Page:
by Carol Longenecker Hiestand

“I found him in bed when I came to visit this morning.” Kathy, my dad’s case manager was on the phone, calling from his apartment during her once-a-month visit. “Usually he is downstairs waiting for me. I think he may have broken his hip when he stumbled and fell  in his room this morning.”

It’s easy to miss the changes when you see someone almost every day. It was a comfort for me to have another set of eyes on my Dad him as he gradually declined, but still able to live in an independent living place just five minutes from our home. He was living alone, as my mom had died four years earlier.

We were in Florida on vacation when the call came, just two weeks after my retirement began. I had a good retirement income, and a bucket load of dreams just waiting to be realized when we got that call, which had us cutting our vacation short and scurrying back to Illinois.  I arrived in time for his surgery the next day. Two days after that, we moved him into rehab at a nursing home.

“He’s going to need Assisted Living,” the therapist said when she evaluated Dad two days later. “He will need 24/7 care for now.” She said it matter-of-factly in a nice enough way, I suppose, but I had an immediate antipathy toward her. Did she have any idea how she had single-handedly upended our world with those six words?

We always knew my dad would live with us when he could no longer stay in his simple studio apartment. My dad had been in ministry all his life and financially, he’d done the best with what he had, which for many of those years had been precious little. Now he was almost out of money and this person was telling me my dad needed 24-7 care for now and probably assisted living after that. He would most likely be with us the rest of his life, however long that would be. We knew it would come to this point, but not now, not so soon after my long-anticipated retirement – not this way.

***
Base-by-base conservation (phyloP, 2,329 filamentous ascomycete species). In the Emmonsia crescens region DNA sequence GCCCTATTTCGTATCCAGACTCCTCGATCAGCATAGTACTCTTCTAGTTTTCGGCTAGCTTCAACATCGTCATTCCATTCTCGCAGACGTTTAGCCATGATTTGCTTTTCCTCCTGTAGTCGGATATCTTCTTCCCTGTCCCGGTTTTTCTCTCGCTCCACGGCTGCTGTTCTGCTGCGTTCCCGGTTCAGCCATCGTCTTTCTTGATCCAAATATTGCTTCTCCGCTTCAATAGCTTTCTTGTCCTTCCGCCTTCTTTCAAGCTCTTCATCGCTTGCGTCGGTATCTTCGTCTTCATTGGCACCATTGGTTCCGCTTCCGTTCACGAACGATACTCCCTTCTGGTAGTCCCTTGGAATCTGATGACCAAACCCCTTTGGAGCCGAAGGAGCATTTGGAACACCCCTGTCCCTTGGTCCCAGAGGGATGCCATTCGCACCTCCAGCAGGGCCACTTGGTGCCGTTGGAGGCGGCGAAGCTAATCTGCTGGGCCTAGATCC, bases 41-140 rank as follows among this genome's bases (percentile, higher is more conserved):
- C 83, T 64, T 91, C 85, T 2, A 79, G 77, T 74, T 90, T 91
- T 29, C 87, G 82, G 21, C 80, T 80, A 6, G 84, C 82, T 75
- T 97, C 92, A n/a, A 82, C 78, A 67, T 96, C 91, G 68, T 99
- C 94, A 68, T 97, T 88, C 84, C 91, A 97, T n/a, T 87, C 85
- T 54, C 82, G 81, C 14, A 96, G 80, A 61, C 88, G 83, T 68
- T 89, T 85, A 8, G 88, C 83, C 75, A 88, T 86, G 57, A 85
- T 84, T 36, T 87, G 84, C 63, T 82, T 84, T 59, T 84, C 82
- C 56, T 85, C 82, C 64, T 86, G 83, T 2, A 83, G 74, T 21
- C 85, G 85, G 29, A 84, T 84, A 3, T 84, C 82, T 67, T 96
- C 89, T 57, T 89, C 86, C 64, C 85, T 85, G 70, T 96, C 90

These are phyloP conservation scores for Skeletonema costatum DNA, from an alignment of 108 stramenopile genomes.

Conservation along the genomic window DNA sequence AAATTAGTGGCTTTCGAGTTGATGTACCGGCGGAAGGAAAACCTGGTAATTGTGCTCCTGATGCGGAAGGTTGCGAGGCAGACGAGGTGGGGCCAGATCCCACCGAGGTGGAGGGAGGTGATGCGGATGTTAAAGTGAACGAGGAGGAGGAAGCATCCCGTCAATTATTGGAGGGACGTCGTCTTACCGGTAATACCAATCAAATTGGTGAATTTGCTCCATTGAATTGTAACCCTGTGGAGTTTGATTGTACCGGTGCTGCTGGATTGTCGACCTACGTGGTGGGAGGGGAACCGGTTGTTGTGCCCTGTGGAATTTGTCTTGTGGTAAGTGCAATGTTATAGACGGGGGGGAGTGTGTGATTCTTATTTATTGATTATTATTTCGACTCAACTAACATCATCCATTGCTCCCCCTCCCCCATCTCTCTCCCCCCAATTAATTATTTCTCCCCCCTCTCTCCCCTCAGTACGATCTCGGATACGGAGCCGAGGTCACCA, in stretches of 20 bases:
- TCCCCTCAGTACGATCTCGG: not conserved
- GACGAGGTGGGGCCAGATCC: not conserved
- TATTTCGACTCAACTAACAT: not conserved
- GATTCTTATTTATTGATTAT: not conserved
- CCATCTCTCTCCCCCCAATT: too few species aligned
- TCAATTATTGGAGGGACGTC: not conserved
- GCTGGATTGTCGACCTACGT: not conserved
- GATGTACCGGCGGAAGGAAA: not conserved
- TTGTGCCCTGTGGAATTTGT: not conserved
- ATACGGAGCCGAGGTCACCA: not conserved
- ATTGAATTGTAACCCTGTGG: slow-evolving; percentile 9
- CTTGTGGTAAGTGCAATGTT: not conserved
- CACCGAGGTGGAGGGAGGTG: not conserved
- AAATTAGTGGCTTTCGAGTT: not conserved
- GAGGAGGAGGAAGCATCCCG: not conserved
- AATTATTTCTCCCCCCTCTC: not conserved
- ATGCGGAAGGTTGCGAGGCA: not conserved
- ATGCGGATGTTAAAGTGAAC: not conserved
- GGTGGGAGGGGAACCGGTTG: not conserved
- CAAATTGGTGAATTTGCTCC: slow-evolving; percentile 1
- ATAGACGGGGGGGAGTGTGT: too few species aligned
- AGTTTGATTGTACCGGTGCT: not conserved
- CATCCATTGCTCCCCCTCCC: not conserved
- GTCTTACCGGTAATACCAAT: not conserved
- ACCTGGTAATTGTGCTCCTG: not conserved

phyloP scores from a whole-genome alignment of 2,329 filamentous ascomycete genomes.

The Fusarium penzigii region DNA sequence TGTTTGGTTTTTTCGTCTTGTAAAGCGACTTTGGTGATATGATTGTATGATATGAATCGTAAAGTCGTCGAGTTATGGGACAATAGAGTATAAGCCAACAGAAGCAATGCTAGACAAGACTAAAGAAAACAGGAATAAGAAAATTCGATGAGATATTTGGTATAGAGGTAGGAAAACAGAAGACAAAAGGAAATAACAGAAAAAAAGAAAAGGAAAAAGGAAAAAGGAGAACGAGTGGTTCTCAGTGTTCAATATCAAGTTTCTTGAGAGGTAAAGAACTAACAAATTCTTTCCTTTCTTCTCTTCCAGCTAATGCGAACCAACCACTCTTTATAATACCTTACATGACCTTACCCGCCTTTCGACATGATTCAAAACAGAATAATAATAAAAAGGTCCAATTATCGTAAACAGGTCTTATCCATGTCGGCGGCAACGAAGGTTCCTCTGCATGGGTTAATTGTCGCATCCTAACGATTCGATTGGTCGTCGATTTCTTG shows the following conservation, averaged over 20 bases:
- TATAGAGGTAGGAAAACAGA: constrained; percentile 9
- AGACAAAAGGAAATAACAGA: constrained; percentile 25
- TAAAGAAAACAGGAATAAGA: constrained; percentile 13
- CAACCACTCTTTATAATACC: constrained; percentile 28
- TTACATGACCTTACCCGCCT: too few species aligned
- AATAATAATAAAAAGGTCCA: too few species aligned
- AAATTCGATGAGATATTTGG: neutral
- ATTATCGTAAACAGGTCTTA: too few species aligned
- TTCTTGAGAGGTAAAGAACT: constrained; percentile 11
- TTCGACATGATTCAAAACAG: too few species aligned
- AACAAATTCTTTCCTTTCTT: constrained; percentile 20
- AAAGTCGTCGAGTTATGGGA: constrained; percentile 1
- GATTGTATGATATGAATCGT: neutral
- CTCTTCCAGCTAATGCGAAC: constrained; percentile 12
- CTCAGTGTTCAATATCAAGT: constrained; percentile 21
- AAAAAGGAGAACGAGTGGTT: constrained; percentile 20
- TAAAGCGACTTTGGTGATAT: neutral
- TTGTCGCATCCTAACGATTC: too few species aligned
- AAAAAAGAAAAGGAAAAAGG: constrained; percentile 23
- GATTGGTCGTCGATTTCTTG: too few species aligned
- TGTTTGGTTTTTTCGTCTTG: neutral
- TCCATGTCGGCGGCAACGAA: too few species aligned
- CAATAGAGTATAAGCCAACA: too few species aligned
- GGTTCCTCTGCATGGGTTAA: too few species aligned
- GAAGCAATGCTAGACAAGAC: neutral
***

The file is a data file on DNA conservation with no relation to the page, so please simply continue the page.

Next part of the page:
By this time, I had lost all of my siblings. It was just my husband and me, trying to figure out how to manage. Our plan was to move him home with us, use the money he was paying for his apartment to hire a part-time caregiver. when the time came. We figured we had a couple of years before we needed to put this plan into action. Well, my husband did. On the other hand, I was in denial.

I was just settling into this expedited timeline when I got another life-changing phone call, informing me the company I had been with for 25 years was filing bankruptcy the next day. For the foreseeable future there would be no income. This was money my husband and I had planned on living on for the next ten years. There was no assurance we’d see any of it. A bankruptcy can do that. We became just another creditor.

As we were trying to figure out our next move, my sister-in-law suggested we get someone to live with us. Maybe there was someone out there who would want to help my dad – and us. That seemed a little unlikely to me. After all, they would want to get paid and that was the presenting problem.